Trimethylsilylmethyl Trifluoromethanesulfonate1

[64035-64-9]  · C5H11F3O3SSi  · Trimethylsilylmethyl Trifluoromethanesulfonate  · (MW 236.32)

(preparation of azomethine ylides, sulfonium ylides, ammonium ylides, and phosphonium ylides from imines, amines, sulfides, or phosphines via alkylation1,2,3a and fluoride-induced desilylation1,2,3b)

Alternate Name: trimethylsilylmethyl triflate.

Physical Data: bp 156-158 °C,2 49-51 °C/9 mmHg.4a

Solubility: miscible with common organic solvents (ethers, halocarbons, hydrocarbons).

Form Supplied in: colorless oil.

Analysis of Reagent Purity: 1H NMR (CDCl3, ppm): d 0.19 (9 H, s) 4.27 (3 H, s).

Preparative Methods: Me3SiCH2OH + Trifluoromethanesulfonic Anhydride/Pyridine in CH2Cl2 (68%);2,4a Me3SiCH2OMe + Trimethylsilyl Trifluoromethanesulfonate (93%);4b Diazomethane + Me3SiOSO2CF3 (81%).4c

Purification: distillation.

Handling, Storage, and Precautions: can be stored indefinitely in the refrigerator under anhydrous conditions.

Azomethine Ylides from Imines.

An imine is alkylated with the title reagent (TMSCH2OTf) to give a salt such as (1) which is not isolated, but is treated with Cesium Fluoride to generate the reactive azomethine ylide (2). In the presence of Dimethyl Acetylenedicarboxylate as the dipolarophile, (2) is trapped by [2 + 3] cycloaddition to afford a pyrroline (eq 1). Azomethine ylides (3)-(8)2,5 can be generated and trapped in the same way with external dipolarophiles, while (9)5h undergoes the analogous internal [2 + 3] cycloaddition process.5 Other desilylation approaches to azomethine ylides have been developed since the initial report in 1979,1 and the topic has been reviewed.2,6

2,3-Sigmatropic Rearrangement.

The desilylation approach permits regiospecific methylide generation from sulfides or amines. If the ylide also contains an allylic group as a heteroatom substituent, then 2,3-sigmatropic rearrangement (eq 2) occurs smoothly. This process has been demonstrated for the ammonium ylide (10),2 and the sulfonium ylides (11)2 and (12).7 Rearrangement by 2,3-shift can also involve an aromatic double bond in ylide (13), as shown in eq 3.8 In this case, two nonaromatic intermediates can be detected, but chromatography affords the aromatized product 2,3-dimethyl(methylthiomethyl)benzene. Similar intermediates have been reported in the rearrangement of N-benzylammonium methylides generated by the desilylation method.9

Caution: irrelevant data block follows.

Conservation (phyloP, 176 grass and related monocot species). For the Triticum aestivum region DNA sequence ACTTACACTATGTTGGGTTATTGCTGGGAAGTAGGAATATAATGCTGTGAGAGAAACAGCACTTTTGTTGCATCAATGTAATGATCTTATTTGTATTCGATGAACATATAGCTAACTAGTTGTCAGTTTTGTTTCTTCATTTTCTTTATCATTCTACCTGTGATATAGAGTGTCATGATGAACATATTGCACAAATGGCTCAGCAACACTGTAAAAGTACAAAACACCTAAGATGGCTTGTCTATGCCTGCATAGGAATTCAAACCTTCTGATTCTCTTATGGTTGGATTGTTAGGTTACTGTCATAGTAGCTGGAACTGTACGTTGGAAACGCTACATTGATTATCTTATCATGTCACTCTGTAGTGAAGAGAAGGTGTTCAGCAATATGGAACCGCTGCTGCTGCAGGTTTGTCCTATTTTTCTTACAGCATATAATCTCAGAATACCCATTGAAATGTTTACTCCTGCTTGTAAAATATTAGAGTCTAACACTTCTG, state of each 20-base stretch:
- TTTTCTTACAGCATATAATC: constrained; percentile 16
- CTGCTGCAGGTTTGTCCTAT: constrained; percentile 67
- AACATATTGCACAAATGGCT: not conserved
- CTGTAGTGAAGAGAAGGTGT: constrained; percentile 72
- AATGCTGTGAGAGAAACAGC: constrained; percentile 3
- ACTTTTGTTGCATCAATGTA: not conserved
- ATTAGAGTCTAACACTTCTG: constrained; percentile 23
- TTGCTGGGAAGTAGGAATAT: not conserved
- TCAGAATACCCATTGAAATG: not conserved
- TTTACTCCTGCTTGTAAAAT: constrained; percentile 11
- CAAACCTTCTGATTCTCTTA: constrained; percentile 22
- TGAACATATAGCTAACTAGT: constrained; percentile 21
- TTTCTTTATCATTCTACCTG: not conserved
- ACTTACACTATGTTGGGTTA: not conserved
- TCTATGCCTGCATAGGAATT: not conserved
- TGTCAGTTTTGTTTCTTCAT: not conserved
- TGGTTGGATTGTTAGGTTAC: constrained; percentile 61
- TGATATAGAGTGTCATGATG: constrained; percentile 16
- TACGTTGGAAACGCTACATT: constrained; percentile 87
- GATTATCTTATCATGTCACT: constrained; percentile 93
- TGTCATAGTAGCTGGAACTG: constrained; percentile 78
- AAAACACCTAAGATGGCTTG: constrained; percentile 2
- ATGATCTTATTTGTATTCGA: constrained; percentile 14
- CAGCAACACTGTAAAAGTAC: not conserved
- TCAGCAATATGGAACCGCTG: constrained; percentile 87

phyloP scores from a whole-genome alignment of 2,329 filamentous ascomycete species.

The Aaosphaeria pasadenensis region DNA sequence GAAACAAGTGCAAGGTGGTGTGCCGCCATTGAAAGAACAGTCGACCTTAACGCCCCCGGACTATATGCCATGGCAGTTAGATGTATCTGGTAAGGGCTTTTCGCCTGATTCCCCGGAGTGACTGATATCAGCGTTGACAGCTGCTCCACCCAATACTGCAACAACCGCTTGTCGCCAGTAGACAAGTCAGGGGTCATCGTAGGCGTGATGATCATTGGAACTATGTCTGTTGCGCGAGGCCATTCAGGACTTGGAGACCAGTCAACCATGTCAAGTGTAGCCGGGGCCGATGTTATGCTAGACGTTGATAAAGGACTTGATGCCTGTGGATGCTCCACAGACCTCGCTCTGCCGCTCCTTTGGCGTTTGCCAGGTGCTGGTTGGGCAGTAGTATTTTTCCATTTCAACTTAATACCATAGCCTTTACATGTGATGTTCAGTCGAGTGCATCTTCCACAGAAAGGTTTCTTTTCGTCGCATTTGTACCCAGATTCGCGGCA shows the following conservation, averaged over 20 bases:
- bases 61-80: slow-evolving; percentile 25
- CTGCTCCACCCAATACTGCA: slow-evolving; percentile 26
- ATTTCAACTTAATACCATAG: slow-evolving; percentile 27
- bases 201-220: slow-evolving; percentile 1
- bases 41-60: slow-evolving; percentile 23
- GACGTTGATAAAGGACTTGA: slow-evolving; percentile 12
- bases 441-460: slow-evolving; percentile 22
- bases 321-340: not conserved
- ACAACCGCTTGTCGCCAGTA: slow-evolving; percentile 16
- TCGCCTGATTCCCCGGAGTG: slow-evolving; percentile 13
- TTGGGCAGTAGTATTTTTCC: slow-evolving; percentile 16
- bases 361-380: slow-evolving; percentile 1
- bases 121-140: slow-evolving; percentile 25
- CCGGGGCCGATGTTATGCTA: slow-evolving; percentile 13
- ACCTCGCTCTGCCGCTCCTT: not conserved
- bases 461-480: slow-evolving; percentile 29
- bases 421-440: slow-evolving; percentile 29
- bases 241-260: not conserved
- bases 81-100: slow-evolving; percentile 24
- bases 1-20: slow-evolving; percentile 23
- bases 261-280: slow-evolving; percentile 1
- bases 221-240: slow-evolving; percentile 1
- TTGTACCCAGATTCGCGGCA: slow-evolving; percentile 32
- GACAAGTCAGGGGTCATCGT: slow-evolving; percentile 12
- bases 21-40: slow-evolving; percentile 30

Miscellaneous Applications.

Alkene formation is possible via sulfide alkylation with TMSCH2OTf, followed by ylide generation with CsF.2 The process involves a five-center elimination (eq 4). The same procedure leads to the ammonium ylide (14), and spontaneous fragmentation occurs at room temperature to give (E)-cyclododecene (70%).2 Sulfonium methylide generation and trapping by intramolecular attack at a C=O bond is also known, resulting in the formation of epoxides or fragmentation products.10 Treatment of Triphenylphosphine with TMSCH2OTf followed by desilylation with CsF in the presence of benzophenone results in the in situ generation and Wittig trapping of the phosphonium ylide Ph3P=CH2.2 Finally, TMSCH2OTf can also be used for the C-alkylation of a-lithio vinylcarbamates.11


1. Vedejs, E.; Martinez, G. R. JACS 1979, 101, 6452.
2. Vedejs, E.; West, F. G. CRV 1986, 86, 941.
3. (a) Stang, P. J.; Hanack, M.; Subramanian, L. R. S 1982, 85. (b) Block, E.; Aslam, M. T 1988, 44, 281. (c) Chuit, C.; Corriu, R. J. P.; Reye, C.; Young, J. C. CRV 1993, 93, 1371.
4. (a) Baum, K.; Lerdal, D. A.; Horn, J. S. JOC 1978, 43, 203. (b) Cunico, R. F.; Gill, H. S. OM 1982, 1, 1. (c) Lee, J. G.; Ha, D. S. S 1988, 318.
5. (a) Oxazole: Padwa, A.; Venkatramanan, M. K.; Chiacchio, U. CC 1985, 1108. (b) N-Benzylimidazoline: Jones, R. C. F.; Nichols, J. R.; Cox, M. T. TL 1990, 31, 2333. (c) Tsuge, O.; Kanemasa, S.; Kuraoka, S.; Takenaka, S. CL 1984, 279. (d) Miki, Y.; Hachiken, H.; Ikeda, M.; Takemura, S. H 1984, 22, 701. (e) Poissonnet, G.; Theret, M. H.; Dodd, R. H. H 1993, 36, 435. (f) Padwa, A.; Haffmanns, G.; Tomas, M. TL 1983, 24, 4303. (g) Fishwick, C. W. G.; Jones, A. D.; Mitchell, A. B.; Eggleston, D. S.; Baurer, P. W. SL 1990, 359. (h) Fishwick, C. W. G.; Jones, A. D.; Mitchell, M. B. TL 1989, 30, 4447.
6. (a) Vedejs, E. Adv. Cycloaddition 1988, 1, 33. (b) Terao, Y.; Aono, M.; Achiwa, K. H 1988, 27, 981. (c) Tsuge, O.; Kanemasa, S. Adv. Heterocycl. Chem. 1989, 45, 231. (d) Grigg, R. CSR 1987, 16, 89.
7. Cohen, T.; Yu, L. C.; Suzuki, K.; Kosarych, Z. JOC 1985, 50, 2965.
8. Padwa, A.; Gasdaska, J. R. T 1988, 44, 4147.
9. Shirai, N.; Watanabe, Y.; Sato, Y. JOC 1990, 55, 2767.
10. Watanabe, Y.; Takeda, T.; Anbo, K.; Ueno, Y.; Toru, T. CL 1992, 159.
11. Sengupta, S.; Snieckus, V. JOC 1990, 55, 5680.

Edwin Vedejs

University of Wisconsin, Madison, WI, USA



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